means by which at least one said electrode can be removed from said firing head;

circuit means electrically connecting each electrode to at least one of said electrically actuated explosive perforating means;

said firing head includes concentrically arranged chambers of diminishing diameters with the largest chamber being the uppermost chamber and communicating with the remaining chambers by means of shoulders,

said electrode having a base adapted to contact and be supported by a shoulder with said base being smaller in diameter than the chamber within which the electrode is disposed so as to enable removal thereof;

whereby: a supply of current can be electrically connected to the uppermost electrode to thereby detonate one of the explosive perforating means, and upon removal of an uppermost electrode, an adjacent electrode can be contacted by a supply of current so as to detonate the explosive charge to which it is connected.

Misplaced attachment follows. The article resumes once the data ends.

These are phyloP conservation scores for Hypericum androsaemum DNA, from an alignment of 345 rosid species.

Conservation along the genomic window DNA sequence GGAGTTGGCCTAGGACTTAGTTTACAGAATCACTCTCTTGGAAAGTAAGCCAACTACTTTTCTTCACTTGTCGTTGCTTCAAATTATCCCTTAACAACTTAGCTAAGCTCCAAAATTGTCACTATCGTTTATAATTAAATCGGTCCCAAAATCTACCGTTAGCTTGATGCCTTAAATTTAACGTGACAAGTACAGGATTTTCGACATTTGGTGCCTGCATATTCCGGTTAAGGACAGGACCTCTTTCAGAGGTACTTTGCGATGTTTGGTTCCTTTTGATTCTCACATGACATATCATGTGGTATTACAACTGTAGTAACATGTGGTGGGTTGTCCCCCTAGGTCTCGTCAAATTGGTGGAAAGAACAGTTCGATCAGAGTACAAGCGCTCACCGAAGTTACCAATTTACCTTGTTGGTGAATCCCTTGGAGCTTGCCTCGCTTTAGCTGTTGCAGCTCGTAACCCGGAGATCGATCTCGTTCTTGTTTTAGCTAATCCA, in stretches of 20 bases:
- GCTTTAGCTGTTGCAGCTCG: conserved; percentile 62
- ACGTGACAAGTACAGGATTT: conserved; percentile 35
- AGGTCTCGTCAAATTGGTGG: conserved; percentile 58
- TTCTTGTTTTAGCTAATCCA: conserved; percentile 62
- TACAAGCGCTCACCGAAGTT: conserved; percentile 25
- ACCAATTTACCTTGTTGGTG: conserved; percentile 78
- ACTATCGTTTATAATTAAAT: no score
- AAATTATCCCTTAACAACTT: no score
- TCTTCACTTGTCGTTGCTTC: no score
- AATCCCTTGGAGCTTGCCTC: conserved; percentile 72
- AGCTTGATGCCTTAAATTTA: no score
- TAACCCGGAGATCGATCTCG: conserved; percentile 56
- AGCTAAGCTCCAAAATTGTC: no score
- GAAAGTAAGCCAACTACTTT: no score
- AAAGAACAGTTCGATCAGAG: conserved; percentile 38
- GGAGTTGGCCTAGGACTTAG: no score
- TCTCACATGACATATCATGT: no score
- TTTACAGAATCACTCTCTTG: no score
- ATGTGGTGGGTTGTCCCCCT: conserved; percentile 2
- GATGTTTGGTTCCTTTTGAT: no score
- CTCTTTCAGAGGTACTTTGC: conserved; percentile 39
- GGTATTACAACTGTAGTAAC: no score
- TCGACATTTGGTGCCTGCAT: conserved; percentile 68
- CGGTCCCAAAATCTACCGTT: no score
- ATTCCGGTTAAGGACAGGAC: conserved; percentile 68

References Cited UNITED STATES PATENTS

Referenced by
Citing PatentFiling datePublication dateApplicantTitle
US4051907 *Mar 10, 1976Oct 4, 1977N L Industries, Inc.Selective firing system
US4480690 *Feb 10, 1983Nov 6, 1984Geo Vann, Inc.Accelerated downhole pressure testing
US4496010 *Jul 2, 1982Jan 29, 1985Schlumberger Technology CorporationSingle-wire selective performation system
US4527636 *Jul 2, 1982Jul 9, 1985Schlumberger Technology CorporationSingle-wire selective perforation system having firing safeguards
US4598771 *Feb 28, 1985Jul 8, 1986Geo Vann, Inc.Method and apparatus for firing a perforating gun and simultaneously recording the downhole pressure
US4619333 *Nov 18, 1983Oct 28, 1986Halliburton CompanyIn a cased wellbore
US5287741 *Aug 31, 1992Feb 22, 1994Halliburton CompanyMethods of perforating and testing wells using coiled tubing
US5287924 *Aug 28, 1992Feb 22, 1994Halliburton CompanyTubing conveyed selective fired perforating systems
US5353875 *Nov 8, 1993Oct 11, 1994Halliburton CompanyMethods of perforating and testing wells using coiled tubing